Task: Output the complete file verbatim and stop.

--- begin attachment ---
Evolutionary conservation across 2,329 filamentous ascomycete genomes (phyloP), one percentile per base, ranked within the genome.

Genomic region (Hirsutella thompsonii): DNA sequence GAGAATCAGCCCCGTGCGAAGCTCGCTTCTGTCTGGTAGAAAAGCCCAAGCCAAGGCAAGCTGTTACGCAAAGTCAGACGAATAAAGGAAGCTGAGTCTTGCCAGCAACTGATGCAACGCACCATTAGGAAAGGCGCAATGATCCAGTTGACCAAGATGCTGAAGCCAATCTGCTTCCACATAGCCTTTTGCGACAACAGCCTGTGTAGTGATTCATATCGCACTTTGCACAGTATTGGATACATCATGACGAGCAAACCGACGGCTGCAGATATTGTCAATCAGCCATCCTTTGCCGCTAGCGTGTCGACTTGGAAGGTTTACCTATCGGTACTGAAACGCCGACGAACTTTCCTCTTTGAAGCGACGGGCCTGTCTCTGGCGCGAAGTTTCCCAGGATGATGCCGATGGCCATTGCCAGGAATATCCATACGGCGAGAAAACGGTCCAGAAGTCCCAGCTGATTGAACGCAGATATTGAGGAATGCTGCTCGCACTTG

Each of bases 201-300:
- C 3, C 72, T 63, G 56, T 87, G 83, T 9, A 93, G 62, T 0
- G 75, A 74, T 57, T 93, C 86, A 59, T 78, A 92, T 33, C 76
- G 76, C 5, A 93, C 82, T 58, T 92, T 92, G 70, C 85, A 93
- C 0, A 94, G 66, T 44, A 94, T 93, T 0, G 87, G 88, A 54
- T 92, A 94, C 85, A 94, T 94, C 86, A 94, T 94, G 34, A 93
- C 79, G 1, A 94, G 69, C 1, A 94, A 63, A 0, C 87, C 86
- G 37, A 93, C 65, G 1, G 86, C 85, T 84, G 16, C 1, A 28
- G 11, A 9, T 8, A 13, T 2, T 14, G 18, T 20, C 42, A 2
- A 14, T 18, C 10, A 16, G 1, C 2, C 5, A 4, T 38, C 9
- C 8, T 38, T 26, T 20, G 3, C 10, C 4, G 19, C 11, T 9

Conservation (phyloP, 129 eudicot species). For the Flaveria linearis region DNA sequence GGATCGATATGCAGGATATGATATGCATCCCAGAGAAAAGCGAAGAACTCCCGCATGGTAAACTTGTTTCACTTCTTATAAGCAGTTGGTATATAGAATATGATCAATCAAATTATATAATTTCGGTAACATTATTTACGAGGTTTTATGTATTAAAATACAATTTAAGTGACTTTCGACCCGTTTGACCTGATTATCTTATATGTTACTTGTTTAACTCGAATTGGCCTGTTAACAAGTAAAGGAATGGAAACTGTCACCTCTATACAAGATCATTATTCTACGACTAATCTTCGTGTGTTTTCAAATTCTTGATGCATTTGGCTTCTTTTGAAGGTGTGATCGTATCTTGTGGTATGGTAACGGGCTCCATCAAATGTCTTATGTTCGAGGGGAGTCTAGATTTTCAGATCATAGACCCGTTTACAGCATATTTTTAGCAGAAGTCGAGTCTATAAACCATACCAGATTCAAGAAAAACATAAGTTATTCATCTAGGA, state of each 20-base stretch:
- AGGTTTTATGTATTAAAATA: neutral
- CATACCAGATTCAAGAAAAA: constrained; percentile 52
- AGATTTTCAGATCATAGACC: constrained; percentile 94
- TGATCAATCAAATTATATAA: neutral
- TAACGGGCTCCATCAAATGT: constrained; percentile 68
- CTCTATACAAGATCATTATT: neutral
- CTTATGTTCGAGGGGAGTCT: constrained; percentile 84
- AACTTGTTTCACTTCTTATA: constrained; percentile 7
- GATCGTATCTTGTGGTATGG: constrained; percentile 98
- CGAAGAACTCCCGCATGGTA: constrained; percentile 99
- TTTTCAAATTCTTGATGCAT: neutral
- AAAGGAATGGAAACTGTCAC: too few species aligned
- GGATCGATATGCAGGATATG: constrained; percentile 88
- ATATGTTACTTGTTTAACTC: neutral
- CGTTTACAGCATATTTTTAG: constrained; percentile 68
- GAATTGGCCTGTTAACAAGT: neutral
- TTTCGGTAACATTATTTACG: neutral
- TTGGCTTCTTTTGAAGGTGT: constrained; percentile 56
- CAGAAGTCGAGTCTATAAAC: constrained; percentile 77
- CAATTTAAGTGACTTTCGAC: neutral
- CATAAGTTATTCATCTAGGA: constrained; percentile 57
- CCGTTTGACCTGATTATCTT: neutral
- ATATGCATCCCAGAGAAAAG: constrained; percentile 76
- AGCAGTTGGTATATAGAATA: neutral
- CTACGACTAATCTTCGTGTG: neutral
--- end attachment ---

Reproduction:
Evolutionary conservation across 2,329 filamentous ascomycete genomes (phyloP), one percentile per base, ranked within the genome.

Genomic region (Hirsutella thompsonii): DNA sequence GAGAATCAGCCCCGTGCGAAGCTCGCTTCTGTCTGGTAGAAAAGCCCAAGCCAAGGCAAGCTGTTACGCAAAGTCAGACGAATAAAGGAAGCTGAGTCTTGCCAGCAACTGATGCAACGCACCATTAGGAAAGGCGCAATGATCCAGTTGACCAAGATGCTGAAGCCAATCTGCTTCCACATAGCCTTTTGCGACAACAGCCTGTGTAGTGATTCATATCGCACTTTGCACAGTATTGGATACATCATGACGAGCAAACCGACGGCTGCAGATATTGTCAATCAGCCATCCTTTGCCGCTAGCGTGTCGACTTGGAAGGTTTACCTATCGGTACTGAAACGCCGACGAACTTTCCTCTTTGAAGCGACGGGCCTGTCTCTGGCGCGAAGTTTCCCAGGATGATGCCGATGGCCATTGCCAGGAATATCCATACGGCGAGAAAACGGTCCAGAAGTCCCAGCTGATTGAACGCAGATATTGAGGAATGCTGCTCGCACTTG

Each of bases 201-300:
- C 3, C 72, T 63, G 56, T 87, G 83, T 9, A 93, G 62, T 0
- G 75, A 74, T 57, T 93, C 86, A 59, T 78, A 92, T 33, C 76
- G 76, C 5, A 93, C 82, T 58, T 92, T 92, G 70, C 85, A 93
- C 0, A 94, G 66, T 44, A 94, T 93, T 0, G 87, G 88, A 54
- T 92, A 94, C 85, A 94, T 94, C 86, A 94, T 94, G 34, A 93
- C 79, G 1, A 94, G 69, C 1, A 94, A 63, A 0, C 87, C 86
- G 37, A 93, C 65, G 1, G 86, C 85, T 84, G 16, C 1, A 28
- G 11, A 9, T 8, A 13, T 2, T 14, G 18, T 20, C 42, A 2
- A 14, T 18, C 10, A 16, G 1, C 2, C 5, A 4, T 38, C 9
- C 8, T 38, T 26, T 20, G 3, C 10, C 4, G 19, C 11, T 9

Conservation (phyloP, 129 eudicot species). For the Flaveria linearis region DNA sequence GGATCGATATGCAGGATATGATATGCATCCCAGAGAAAAGCGAAGAACTCCCGCATGGTAAACTTGTTTCACTTCTTATAAGCAGTTGGTATATAGAATATGATCAATCAAATTATATAATTTCGGTAACATTATTTACGAGGTTTTATGTATTAAAATACAATTTAAGTGACTTTCGACCCGTTTGACCTGATTATCTTATATGTTACTTGTTTAACTCGAATTGGCCTGTTAACAAGTAAAGGAATGGAAACTGTCACCTCTATACAAGATCATTATTCTACGACTAATCTTCGTGTGTTTTCAAATTCTTGATGCATTTGGCTTCTTTTGAAGGTGTGATCGTATCTTGTGGTATGGTAACGGGCTCCATCAAATGTCTTATGTTCGAGGGGAGTCTAGATTTTCAGATCATAGACCCGTTTACAGCATATTTTTAGCAGAAGTCGAGTCTATAAACCATACCAGATTCAAGAAAAACATAAGTTATTCATCTAGGA, state of each 20-base stretch:
- AGGTTTTATGTATTAAAATA: neutral
- CATACCAGATTCAAGAAAAA: constrained; percentile 52
- AGATTTTCAGATCATAGACC: constrained; percentile 94
- TGATCAATCAAATTATATAA: neutral
- TAACGGGCTCCATCAAATGT: constrained; percentile 68
- CTCTATACAAGATCATTATT: neutral
- CTTATGTTCGAGGGGAGTCT: constrained; percentile 84
- AACTTGTTTCACTTCTTATA: constrained; percentile 7
- GATCGTATCTTGTGGTATGG: constrained; percentile 98
- CGAAGAACTCCCGCATGGTA: constrained; percentile 99
- TTTTCAAATTCTTGATGCAT: neutral
- AAAGGAATGGAAACTGTCAC: too few species aligned
- GGATCGATATGCAGGATATG: constrained; percentile 88
- ATATGTTACTTGTTTAACTC: neutral
- CGTTTACAGCATATTTTTAG: constrained; percentile 68
- GAATTGGCCTGTTAACAAGT: neutral
- TTTCGGTAACATTATTTACG: neutral
- TTGGCTTCTTTTGAAGGTGT: constrained; percentile 56
- CAGAAGTCGAGTCTATAAAC: constrained; percentile 77
- CAATTTAAGTGACTTTCGAC: neutral
- CATAAGTTATTCATCTAGGA: constrained; percentile 57
- CCGTTTGACCTGATTATCTT: neutral
- ATATGCATCCCAGAGAAAAG: constrained; percentile 76
- AGCAGTTGGTATATAGAATA: neutral
- CTACGACTAATCTTCGTGTG: neutral